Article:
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Legislative Assembly for the ACT: 1998 Week 6 Hansard (2 September) . . Page.. 1816 ..

MR BERRY (continuing):

Some other questions have arisen in relation to the propriety of putting a fence up, whether people could just refuse to pay and just enter if they want to and who would be able to prosecute them if they refused to pay. I am not quite sure of the legal aspects of that, but it all seems very curious and unsettled to me. A very sensible proposition put forward by the Estimates Committee was rejected by the Government outright in their response to the Estimates Committee report. This motion is consistent with the Estimates Committee recommendation. I would urge those members of the Estimates Committee who supported it to support it again.

I reject the Government's comparison of the fee for Floriade with those for other important festivals such as the Royal Canberra Show, Summernats and the Melbourne International Flower and Garden Show. Those events are not relevant because they have never been free. Floriade has been a free show since it started, and all of a sudden you are whacking a great fee on at short notice without properly advising tourists and the tourism industry. As I have said a number of times in the past, the first thing they will have to do when they arrive in the ACT with a 40-seater bus is whip around all the people on the bus and ensure that they come up with $10 each. That is 400 bucks before you bother getting out of the bus.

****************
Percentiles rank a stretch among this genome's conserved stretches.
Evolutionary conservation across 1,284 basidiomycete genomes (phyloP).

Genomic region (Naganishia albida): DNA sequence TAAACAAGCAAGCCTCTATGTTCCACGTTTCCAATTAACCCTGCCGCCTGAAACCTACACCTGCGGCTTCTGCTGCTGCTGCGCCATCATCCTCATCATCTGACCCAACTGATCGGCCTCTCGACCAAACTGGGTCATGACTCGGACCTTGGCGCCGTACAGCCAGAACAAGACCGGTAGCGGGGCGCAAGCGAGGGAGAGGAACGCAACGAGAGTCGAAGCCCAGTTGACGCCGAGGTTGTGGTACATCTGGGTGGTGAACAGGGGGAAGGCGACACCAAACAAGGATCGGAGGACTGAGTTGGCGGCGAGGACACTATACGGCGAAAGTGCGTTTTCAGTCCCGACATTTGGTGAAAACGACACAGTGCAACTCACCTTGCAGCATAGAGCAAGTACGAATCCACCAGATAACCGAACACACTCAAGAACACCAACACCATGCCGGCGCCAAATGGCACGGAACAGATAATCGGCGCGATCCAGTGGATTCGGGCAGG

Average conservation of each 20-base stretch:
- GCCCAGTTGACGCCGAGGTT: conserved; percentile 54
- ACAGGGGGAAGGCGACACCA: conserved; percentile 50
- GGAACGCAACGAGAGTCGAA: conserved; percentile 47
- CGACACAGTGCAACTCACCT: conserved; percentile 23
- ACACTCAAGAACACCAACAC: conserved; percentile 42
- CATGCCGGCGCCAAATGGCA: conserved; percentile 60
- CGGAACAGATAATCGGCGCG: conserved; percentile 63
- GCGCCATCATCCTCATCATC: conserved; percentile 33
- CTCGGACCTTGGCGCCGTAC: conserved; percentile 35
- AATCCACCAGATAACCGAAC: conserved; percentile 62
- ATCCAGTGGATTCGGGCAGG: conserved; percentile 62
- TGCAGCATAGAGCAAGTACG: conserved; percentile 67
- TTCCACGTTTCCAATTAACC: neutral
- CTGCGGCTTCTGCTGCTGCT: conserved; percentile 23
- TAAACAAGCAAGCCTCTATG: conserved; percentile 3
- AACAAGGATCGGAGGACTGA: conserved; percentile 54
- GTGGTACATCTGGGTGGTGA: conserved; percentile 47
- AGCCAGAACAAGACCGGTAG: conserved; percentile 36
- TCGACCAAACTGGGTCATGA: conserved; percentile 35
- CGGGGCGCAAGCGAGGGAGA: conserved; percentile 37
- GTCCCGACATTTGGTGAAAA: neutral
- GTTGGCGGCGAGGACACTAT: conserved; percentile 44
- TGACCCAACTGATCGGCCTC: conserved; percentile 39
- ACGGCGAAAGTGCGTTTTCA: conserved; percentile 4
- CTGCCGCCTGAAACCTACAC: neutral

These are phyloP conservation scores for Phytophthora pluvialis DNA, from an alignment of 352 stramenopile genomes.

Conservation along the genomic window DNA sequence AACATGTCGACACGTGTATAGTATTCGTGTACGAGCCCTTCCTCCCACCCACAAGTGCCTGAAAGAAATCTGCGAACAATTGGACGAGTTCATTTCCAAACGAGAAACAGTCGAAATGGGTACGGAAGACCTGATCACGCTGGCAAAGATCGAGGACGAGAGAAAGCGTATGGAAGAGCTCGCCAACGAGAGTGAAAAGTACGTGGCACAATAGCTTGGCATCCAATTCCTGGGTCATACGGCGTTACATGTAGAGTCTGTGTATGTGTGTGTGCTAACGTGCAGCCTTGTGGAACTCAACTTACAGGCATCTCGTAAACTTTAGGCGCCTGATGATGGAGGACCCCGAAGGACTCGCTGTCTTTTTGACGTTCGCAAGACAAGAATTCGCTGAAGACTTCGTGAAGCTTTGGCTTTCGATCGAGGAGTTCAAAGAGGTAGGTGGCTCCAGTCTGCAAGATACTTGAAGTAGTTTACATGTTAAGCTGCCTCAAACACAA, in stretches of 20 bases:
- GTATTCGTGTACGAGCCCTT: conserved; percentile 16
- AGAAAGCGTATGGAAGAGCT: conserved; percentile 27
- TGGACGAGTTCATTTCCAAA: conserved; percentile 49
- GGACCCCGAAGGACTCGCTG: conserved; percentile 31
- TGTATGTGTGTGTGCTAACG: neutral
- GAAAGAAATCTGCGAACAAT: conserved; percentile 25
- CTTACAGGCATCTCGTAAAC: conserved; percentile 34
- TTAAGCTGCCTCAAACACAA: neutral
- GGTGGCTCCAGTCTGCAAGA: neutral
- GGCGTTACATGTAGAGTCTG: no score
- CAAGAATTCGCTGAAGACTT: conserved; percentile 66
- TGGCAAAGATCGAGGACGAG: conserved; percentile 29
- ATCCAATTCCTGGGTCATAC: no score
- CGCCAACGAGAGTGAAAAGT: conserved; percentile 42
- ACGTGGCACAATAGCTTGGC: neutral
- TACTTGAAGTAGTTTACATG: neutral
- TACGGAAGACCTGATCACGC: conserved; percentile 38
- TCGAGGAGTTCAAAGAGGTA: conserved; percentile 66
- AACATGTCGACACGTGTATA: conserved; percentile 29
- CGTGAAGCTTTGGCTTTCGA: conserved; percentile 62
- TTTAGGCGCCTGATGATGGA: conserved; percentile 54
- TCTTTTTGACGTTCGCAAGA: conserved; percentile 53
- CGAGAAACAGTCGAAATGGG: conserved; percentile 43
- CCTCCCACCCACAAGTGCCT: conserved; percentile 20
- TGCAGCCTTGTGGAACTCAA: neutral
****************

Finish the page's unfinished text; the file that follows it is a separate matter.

That, in my view, is an outrageous proposition. It has been improperly managed from the outset. It is about time the Government woke up to itself and went back to taws and started again. That would be a sensible move, and I think the Government would win a few points if it were to do that.

Sitting suspended from 6.01 to 7.00 pm

MS CARNELL (Chief Minister and Treasurer) (7.00): Mr Speaker, there is no doubt that the decision to charge a modest entry fee - and I have to say it is a modest entry fee - for interstate and repeat visitors to Floriade has upset some people. So why was such a controversial step taken by CTEC, the Canberra Tourism and Events Corporation? It is a fair question that deserves a comprehensive answer. Let me start by putting a few facts on the table for the benefit of all members of this Assembly. Floriade is the ACT's premier festival. It costs more to stage than all of our other festivals combined. It injects about $25m into the ACT economy and creates up to 900 part-time and full-time equivalent jobs.

It is also 11 years old. When organisers surveyed tourists and Canberrans alike about their impressions of the 1997 festival, their fears that the event was losing its appeal were realised. Floriade was perceived as being tired, lacking innovation and entertainment value. It was also seen as being too small, with too few bulbs and displays to provide variety and interest. If nothing had been done, then all the indications were that Floriade would have gradually withered and died as a major event and, with it, all the jobs and the economic benefits to the city. I am sure nobody would want that to happen.

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